Man Up When It’s Time for Your Junk Pat-Down: Margaret Carlson
Who likes going through security? I’ve ground my molars while stuck behind someone wearing lace-up boots, and that’s before the new, anatomically correct scanner, which takes a graphic picture of your bits, paunches and other concessions to gravity.
It’s a whopping assault on our dignity. The airlines would love to return to the days of putting the customer first. To the guy in uniform with blue rubber gloves, we’re potential terrorists with explosives in our undergarments just pretending to be going home to grandma’s house for Thanksgiving.
Try feeling the Transportation Safety Administration agent’s pain. Exposed to public scrutiny while they work, it’s easy to get annoyed when TSA workers chit-chat about last night’s game or today’s lunch. Still, the mistakes are whoppers: a man whose urostomy bag was broken, a breast-cancer survivor compelled to show her prosthesis.
Enduring security screening is all we are asked to do in the war on terror while others are subjected to multiple deployments to Iraq and Afghanistan. It should be embarrassing to shirk our part in averting another attack. Yet for a loud minority being touched by a TSA agent is too much of an inconvenience.
Enter John Tyner, a guy with a cell-phone camera who decided against the full-body image in favor of the pat-down, achieving instant celebrity when he warned the agent “touch my junk and I’ll have you arrested.”
Porn Is King
To him, let me say, in another cliche of the moment, Man up! For a country where porn gets the most Internet traffic and the TV family hour is awash in sex, it’s interesting that the place where we’ve decided to get prudish is an antiseptic exercise where the purpose is to keep a 747 with 500 people on board from being blown up.
Although Tyner and his fellow travelers make up a tiny segment of Americans, it’s a loud segment ready for a close-up - - just not in front of a scanner. Local news crews race to the nearest airport to record every complaint. Talk-show hosts can’t book the whiners fast enough.
TSA head John Pistole had to do damage control this week. In the media whirl, he seemed to say he was going to reconsider the measures before saying that he couldn’t because, of course, he can’t. He has a country to keep safe, even in the face of threats of an opt-out protest by passengers today that might snarl air travel on the busiest day of the year.
All Obama’s Fault
Like so much else, this problem is all the fault of Barack Obama’s socialistic Big Brother state when, in fact, the apparatus was built by President George W. Bush. After the World Trade Center fell, Bush -- who ignored the warning that Osama bin Laden wanted to attack within the U.S. and likely by plane - - decided he had to do something fast. The last line of defense when all else fails, as it did on 9/11, was beefing up airport security.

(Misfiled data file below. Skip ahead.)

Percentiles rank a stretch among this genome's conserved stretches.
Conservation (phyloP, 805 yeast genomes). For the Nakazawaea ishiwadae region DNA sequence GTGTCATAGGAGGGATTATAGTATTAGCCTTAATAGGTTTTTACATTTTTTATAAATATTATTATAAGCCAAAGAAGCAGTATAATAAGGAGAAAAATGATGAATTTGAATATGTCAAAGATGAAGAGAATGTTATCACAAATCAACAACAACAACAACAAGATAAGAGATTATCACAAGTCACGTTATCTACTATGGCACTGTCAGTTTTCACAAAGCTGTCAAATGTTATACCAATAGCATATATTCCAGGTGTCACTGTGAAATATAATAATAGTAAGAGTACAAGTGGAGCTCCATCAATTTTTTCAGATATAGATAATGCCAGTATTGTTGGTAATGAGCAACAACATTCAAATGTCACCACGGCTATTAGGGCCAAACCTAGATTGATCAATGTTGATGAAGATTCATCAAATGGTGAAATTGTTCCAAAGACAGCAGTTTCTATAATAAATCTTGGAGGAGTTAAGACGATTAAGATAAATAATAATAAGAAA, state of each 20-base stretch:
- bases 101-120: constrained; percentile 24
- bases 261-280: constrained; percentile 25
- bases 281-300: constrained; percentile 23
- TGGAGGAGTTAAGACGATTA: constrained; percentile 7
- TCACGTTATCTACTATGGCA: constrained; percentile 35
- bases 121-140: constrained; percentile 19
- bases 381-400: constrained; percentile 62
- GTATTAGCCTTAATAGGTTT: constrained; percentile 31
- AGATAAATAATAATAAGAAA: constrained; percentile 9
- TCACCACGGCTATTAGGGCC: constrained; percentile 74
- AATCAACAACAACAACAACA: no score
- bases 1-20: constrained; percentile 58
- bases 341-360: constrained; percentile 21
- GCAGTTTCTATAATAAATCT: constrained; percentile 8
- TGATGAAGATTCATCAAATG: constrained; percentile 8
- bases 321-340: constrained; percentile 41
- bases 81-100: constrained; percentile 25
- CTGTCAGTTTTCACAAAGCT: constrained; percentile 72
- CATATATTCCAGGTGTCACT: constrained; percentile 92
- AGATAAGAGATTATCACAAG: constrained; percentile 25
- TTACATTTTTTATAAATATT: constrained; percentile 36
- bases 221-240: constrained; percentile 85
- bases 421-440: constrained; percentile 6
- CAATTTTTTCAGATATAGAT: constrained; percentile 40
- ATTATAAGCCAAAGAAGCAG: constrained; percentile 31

There wasn’t time to build it smart, but there was money to build it big. Republicans, even small government ones, ridiculed anyone who piped up about the wisdom of creating a gigantic bureaucracy or worried about privacy rights. Rush Limbaugh voiced the prevailing attitude: “If you’re sucking dirt inside a casket, do you know what your civil liberties are worth? Zilch, zero, nada.”
Security is always reactive. After Richard Reid, aka the shoe bomber, we had to take off our shoes. Another attack led to a ban on bottles of shampoo and water. After the Yemeni bombs, out went printer cartridges in luggage. After the underwear bomber, the revealing full-body scanner.
Good Model, Bad Name
Israel would be a good model if we wanted to openly profile and risk getting a bad name. But what if our enemies profile themselves? We know who hates us and is intent on our annihilation. We also know the weapon of choice is an airplane.
Is there a way -- short of profiling -- to concentrate on the 20-year-old from Yemen and go easy on the man from Kansas with the artificial hip? The fear is our methods will be sussed out by our enemies. Go easy on a nun and terrorists will soon be dressing as Carmelites. Exempt grandmothers and only grandmothers will be recruited to carry explosives.
There will come a limit, as machines threaten to eat our airports. The head of security at Amsterdam Airport Schiphol said last week she doesn’t have another inch of space for equipment. When security pushes out Cinnabon, the terrorists really will have won.
It’s a terrible, undignified, frustrating, wasteful system until you imagine a world in which check-in security nabbed the 9/11 terrorists contemplating their vestal virgins. We wouldn’t have lost 3,000 souls that day, nor be fighting two wars a decade later.
So this holiday, let’s honor our pact as citizens of Airport U.S.A. I go through security and so do you. You don’t get to opt-out because we are all in this together. When the seat-belt sign goes off, pull down your tray table, release your seat from the full and upright position and drink to the friendly skies. Happy Thanksgiving.
(Margaret Carlson, author of “Anyone Can Grow Up: How George Bush and I Made It to the White House” and former White House correspondent for Time magazine, is a Bloomberg News columnist. The opinions expressed are her own.)
To contact the writer of this column: Margaret Carlson in Washington at firstname.lastname@example.org
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